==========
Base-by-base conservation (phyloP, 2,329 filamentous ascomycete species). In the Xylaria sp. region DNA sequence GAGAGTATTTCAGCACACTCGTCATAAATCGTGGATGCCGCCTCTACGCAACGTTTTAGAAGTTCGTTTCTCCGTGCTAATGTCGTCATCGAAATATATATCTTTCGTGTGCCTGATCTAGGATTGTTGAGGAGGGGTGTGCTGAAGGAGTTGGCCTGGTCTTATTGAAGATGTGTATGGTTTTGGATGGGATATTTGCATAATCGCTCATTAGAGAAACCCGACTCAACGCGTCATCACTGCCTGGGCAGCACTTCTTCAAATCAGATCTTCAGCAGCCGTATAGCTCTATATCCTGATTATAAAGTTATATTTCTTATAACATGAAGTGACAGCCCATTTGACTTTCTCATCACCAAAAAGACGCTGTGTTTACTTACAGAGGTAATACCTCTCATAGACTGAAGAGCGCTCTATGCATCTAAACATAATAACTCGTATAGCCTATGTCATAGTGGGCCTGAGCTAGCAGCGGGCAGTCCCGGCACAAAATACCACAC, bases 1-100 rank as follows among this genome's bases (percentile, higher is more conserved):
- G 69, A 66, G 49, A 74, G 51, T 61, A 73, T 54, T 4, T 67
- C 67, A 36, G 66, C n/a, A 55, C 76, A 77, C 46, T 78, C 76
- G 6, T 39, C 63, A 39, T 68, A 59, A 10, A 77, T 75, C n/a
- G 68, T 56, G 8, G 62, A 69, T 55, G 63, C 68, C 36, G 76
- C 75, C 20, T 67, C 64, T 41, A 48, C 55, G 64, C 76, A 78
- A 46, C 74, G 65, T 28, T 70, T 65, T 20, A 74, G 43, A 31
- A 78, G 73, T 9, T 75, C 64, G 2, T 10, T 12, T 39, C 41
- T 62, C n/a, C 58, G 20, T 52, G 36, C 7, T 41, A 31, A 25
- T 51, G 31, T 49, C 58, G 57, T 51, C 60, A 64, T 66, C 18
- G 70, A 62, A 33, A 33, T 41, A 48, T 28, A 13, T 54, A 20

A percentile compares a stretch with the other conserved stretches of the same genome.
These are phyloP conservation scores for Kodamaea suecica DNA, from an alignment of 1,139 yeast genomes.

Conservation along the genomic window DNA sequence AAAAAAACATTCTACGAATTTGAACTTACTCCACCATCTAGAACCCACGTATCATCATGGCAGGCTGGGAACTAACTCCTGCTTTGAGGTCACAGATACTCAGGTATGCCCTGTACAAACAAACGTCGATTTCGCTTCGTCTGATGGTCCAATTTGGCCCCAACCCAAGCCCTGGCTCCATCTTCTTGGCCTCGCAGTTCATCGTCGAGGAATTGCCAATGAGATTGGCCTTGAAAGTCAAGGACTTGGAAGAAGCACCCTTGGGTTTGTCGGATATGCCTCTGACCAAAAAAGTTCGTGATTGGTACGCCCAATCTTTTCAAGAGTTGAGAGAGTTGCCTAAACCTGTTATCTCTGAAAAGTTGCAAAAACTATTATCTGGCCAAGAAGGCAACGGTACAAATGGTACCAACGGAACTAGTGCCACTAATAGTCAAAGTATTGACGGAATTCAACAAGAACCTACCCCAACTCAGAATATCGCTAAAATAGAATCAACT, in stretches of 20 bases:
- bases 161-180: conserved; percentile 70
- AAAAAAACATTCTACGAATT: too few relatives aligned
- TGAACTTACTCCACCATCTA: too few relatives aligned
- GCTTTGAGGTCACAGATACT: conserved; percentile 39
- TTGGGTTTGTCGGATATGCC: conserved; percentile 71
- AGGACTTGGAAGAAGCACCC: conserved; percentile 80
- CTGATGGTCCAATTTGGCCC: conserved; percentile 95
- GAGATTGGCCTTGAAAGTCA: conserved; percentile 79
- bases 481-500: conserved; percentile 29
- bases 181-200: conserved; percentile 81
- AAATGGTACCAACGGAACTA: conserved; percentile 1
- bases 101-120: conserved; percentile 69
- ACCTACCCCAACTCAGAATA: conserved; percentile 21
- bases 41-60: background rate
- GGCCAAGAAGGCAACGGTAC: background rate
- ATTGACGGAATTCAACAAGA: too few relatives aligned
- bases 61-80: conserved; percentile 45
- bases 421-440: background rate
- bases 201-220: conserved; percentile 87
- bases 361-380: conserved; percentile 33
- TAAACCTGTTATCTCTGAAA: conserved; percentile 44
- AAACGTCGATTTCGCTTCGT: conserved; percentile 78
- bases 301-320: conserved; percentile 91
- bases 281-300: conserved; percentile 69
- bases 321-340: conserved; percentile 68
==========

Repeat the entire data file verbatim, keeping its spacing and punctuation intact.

Base-by-base conservation (phyloP, 2,329 filamentous ascomycete species). In the Xylaria sp. region DNA sequence GAGAGTATTTCAGCACACTCGTCATAAATCGTGGATGCCGCCTCTACGCAACGTTTTAGAAGTTCGTTTCTCCGTGCTAATGTCGTCATCGAAATATATATCTTTCGTGTGCCTGATCTAGGATTGTTGAGGAGGGGTGTGCTGAAGGAGTTGGCCTGGTCTTATTGAAGATGTGTATGGTTTTGGATGGGATATTTGCATAATCGCTCATTAGAGAAACCCGACTCAACGCGTCATCACTGCCTGGGCAGCACTTCTTCAAATCAGATCTTCAGCAGCCGTATAGCTCTATATCCTGATTATAAAGTTATATTTCTTATAACATGAAGTGACAGCCCATTTGACTTTCTCATCACCAAAAAGACGCTGTGTTTACTTACAGAGGTAATACCTCTCATAGACTGAAGAGCGCTCTATGCATCTAAACATAATAACTCGTATAGCCTATGTCATAGTGGGCCTGAGCTAGCAGCGGGCAGTCCCGGCACAAAATACCACAC, bases 1-100 rank as follows among this genome's bases (percentile, higher is more conserved):
- G 69, A 66, G 49, A 74, G 51, T 61, A 73, T 54, T 4, T 67
- C 67, A 36, G 66, C n/a, A 55, C 76, A 77, C 46, T 78, C 76
- G 6, T 39, C 63, A 39, T 68, A 59, A 10, A 77, T 75, C n/a
- G 68, T 56, G 8, G 62, A 69, T 55, G 63, C 68, C 36, G 76
- C 75, C 20, T 67, C 64, T 41, A 48, C 55, G 64, C 76, A 78
- A 46, C 74, G 65, T 28, T 70, T 65, T 20, A 74, G 43, A 31
- A 78, G 73, T 9, T 75, C 64, G 2, T 10, T 12, T 39, C 41
- T 62, C n/a, C 58, G 20, T 52, G 36, C 7, T 41, A 31, A 25
- T 51, G 31, T 49, C 58, G 57, T 51, C 60, A 64, T 66, C 18
- G 70, A 62, A 33, A 33, T 41, A 48, T 28, A 13, T 54, A 20

A percentile compares a stretch with the other conserved stretches of the same genome.
These are phyloP conservation scores for Kodamaea suecica DNA, from an alignment of 1,139 yeast genomes.

Conservation along the genomic window DNA sequence AAAAAAACATTCTACGAATTTGAACTTACTCCACCATCTAGAACCCACGTATCATCATGGCAGGCTGGGAACTAACTCCTGCTTTGAGGTCACAGATACTCAGGTATGCCCTGTACAAACAAACGTCGATTTCGCTTCGTCTGATGGTCCAATTTGGCCCCAACCCAAGCCCTGGCTCCATCTTCTTGGCCTCGCAGTTCATCGTCGAGGAATTGCCAATGAGATTGGCCTTGAAAGTCAAGGACTTGGAAGAAGCACCCTTGGGTTTGTCGGATATGCCTCTGACCAAAAAAGTTCGTGATTGGTACGCCCAATCTTTTCAAGAGTTGAGAGAGTTGCCTAAACCTGTTATCTCTGAAAAGTTGCAAAAACTATTATCTGGCCAAGAAGGCAACGGTACAAATGGTACCAACGGAACTAGTGCCACTAATAGTCAAAGTATTGACGGAATTCAACAAGAACCTACCCCAACTCAGAATATCGCTAAAATAGAATCAACT, in stretches of 20 bases:
- bases 161-180: conserved; percentile 70
- AAAAAAACATTCTACGAATT: too few relatives aligned
- TGAACTTACTCCACCATCTA: too few relatives aligned
- GCTTTGAGGTCACAGATACT: conserved; percentile 39
- TTGGGTTTGTCGGATATGCC: conserved; percentile 71
- AGGACTTGGAAGAAGCACCC: conserved; percentile 80
- CTGATGGTCCAATTTGGCCC: conserved; percentile 95
- GAGATTGGCCTTGAAAGTCA: conserved; percentile 79
- bases 481-500: conserved; percentile 29
- bases 181-200: conserved; percentile 81
- AAATGGTACCAACGGAACTA: conserved; percentile 1
- bases 101-120: conserved; percentile 69
- ACCTACCCCAACTCAGAATA: conserved; percentile 21
- bases 41-60: background rate
- GGCCAAGAAGGCAACGGTAC: background rate
- ATTGACGGAATTCAACAAGA: too few relatives aligned
- bases 61-80: conserved; percentile 45
- bases 421-440: background rate
- bases 201-220: conserved; percentile 87
- bases 361-380: conserved; percentile 33
- TAAACCTGTTATCTCTGAAA: conserved; percentile 44
- AAACGTCGATTTCGCTTCGT: conserved; percentile 78
- bases 301-320: conserved; percentile 91
- bases 281-300: conserved; percentile 69
- bases 321-340: conserved; percentile 68